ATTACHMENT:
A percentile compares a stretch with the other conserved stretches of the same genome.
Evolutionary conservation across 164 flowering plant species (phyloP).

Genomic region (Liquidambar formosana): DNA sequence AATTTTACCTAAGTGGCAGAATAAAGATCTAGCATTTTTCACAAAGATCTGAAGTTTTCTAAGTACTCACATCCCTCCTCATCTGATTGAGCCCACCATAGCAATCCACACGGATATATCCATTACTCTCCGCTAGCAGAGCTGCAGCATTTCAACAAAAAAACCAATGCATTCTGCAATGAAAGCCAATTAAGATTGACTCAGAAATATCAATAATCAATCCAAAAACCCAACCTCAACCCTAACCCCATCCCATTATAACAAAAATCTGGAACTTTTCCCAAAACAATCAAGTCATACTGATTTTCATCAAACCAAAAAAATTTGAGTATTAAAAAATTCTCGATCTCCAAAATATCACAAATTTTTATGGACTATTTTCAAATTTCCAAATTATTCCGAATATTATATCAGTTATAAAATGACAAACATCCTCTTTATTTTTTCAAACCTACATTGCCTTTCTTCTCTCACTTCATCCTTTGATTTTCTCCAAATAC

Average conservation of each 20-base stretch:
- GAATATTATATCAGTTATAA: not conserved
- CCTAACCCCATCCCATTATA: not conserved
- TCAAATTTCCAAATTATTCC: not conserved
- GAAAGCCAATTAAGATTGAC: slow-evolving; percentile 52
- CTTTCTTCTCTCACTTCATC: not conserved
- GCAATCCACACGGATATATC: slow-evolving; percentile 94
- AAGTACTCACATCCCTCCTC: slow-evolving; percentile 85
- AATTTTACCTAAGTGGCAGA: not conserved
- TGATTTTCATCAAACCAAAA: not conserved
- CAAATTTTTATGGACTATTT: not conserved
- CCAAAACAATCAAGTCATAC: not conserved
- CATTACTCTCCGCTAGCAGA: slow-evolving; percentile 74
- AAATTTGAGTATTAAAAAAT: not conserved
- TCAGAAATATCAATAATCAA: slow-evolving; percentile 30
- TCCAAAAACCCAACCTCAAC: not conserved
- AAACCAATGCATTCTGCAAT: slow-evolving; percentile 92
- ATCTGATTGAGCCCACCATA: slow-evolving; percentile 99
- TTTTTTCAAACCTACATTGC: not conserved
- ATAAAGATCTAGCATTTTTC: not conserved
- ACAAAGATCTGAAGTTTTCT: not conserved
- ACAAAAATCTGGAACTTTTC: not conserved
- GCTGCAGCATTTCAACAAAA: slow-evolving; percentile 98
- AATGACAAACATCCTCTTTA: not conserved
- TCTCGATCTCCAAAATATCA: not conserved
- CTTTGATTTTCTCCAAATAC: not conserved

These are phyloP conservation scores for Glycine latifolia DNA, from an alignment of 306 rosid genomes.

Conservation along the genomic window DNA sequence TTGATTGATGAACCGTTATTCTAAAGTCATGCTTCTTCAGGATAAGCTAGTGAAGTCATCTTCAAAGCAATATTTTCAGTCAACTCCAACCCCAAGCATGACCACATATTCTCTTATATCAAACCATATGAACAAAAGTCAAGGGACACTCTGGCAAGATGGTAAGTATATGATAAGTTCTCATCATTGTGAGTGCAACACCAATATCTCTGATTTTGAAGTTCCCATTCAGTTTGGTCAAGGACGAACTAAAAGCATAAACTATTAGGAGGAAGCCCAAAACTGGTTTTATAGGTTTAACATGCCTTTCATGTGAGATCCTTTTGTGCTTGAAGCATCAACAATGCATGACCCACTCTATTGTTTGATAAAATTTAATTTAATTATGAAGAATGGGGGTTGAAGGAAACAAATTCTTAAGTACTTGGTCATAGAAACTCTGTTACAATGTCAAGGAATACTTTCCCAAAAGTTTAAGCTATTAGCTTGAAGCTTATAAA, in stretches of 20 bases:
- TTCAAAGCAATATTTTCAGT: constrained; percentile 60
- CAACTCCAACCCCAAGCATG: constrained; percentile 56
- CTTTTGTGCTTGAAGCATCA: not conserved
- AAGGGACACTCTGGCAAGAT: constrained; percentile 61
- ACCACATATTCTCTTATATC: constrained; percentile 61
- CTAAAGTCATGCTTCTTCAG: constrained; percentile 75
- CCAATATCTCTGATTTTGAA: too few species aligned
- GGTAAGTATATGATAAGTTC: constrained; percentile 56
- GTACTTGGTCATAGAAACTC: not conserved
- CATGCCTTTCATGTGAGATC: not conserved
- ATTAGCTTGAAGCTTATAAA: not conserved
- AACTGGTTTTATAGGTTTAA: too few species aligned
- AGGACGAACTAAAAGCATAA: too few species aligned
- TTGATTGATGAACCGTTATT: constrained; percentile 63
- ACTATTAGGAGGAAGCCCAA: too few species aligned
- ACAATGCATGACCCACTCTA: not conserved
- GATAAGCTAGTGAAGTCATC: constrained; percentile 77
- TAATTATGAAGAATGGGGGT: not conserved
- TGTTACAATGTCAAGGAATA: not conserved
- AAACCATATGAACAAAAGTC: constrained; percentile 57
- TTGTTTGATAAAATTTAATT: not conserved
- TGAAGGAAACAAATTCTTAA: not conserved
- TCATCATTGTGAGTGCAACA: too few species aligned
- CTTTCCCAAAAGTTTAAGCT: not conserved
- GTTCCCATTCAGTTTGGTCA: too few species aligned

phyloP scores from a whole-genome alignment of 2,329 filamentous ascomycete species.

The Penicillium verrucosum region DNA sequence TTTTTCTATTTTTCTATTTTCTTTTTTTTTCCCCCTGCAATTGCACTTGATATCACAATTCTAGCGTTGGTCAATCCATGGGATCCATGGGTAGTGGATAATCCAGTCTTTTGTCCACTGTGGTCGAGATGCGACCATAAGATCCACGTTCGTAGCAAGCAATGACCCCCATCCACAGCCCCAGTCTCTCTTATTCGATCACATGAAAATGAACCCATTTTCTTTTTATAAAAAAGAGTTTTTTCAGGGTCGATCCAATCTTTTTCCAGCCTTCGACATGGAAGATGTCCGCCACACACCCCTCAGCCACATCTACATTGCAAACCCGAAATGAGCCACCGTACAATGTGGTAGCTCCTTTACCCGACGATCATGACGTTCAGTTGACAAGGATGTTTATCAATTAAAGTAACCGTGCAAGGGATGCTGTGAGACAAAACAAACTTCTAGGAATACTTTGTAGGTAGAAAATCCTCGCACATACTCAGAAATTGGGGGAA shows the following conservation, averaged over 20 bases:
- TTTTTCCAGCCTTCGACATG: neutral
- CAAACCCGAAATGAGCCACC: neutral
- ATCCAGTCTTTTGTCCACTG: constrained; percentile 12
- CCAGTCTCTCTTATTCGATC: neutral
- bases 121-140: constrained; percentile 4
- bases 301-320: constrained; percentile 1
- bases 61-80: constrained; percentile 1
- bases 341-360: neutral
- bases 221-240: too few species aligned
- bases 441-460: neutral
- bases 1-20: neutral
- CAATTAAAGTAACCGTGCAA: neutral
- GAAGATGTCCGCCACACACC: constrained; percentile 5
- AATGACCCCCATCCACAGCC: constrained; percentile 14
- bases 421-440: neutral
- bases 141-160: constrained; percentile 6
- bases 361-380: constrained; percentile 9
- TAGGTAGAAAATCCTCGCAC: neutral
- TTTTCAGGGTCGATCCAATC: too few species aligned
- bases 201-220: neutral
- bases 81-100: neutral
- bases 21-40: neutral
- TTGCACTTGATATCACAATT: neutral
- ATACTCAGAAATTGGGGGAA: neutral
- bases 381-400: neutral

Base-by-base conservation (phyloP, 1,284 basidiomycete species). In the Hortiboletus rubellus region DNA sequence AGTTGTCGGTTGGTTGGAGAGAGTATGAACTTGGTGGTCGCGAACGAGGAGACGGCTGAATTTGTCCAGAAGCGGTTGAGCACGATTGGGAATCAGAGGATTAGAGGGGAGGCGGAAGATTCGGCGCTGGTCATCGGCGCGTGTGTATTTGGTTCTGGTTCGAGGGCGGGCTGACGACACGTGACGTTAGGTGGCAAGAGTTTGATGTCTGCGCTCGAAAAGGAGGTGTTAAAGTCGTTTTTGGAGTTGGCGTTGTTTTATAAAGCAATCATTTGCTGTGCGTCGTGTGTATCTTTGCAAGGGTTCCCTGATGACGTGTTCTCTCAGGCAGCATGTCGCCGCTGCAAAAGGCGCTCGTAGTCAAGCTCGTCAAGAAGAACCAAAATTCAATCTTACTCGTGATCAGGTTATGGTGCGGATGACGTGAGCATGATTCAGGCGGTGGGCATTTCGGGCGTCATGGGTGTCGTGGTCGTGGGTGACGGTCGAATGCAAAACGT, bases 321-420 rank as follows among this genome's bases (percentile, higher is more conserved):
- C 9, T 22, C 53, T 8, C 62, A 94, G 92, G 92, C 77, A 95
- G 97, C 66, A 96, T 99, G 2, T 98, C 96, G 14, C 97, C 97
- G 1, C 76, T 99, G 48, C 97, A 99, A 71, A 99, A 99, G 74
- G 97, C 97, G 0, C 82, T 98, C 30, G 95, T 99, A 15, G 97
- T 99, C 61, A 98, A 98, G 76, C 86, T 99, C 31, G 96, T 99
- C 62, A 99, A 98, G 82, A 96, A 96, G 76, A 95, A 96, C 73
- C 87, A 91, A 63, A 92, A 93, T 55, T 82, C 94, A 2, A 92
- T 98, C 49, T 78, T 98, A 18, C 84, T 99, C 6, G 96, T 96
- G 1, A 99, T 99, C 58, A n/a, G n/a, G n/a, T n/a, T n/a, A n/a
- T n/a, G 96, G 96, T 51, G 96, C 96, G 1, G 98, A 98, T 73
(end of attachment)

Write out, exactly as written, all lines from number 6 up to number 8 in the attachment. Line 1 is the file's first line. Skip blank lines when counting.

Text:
- CCTAACCCCATCCCATTATA: not conserved
- TCAAATTTCCAAATTATTCC: not conserved
- GAAAGCCAATTAAGATTGAC: slow-evolving; percentile 52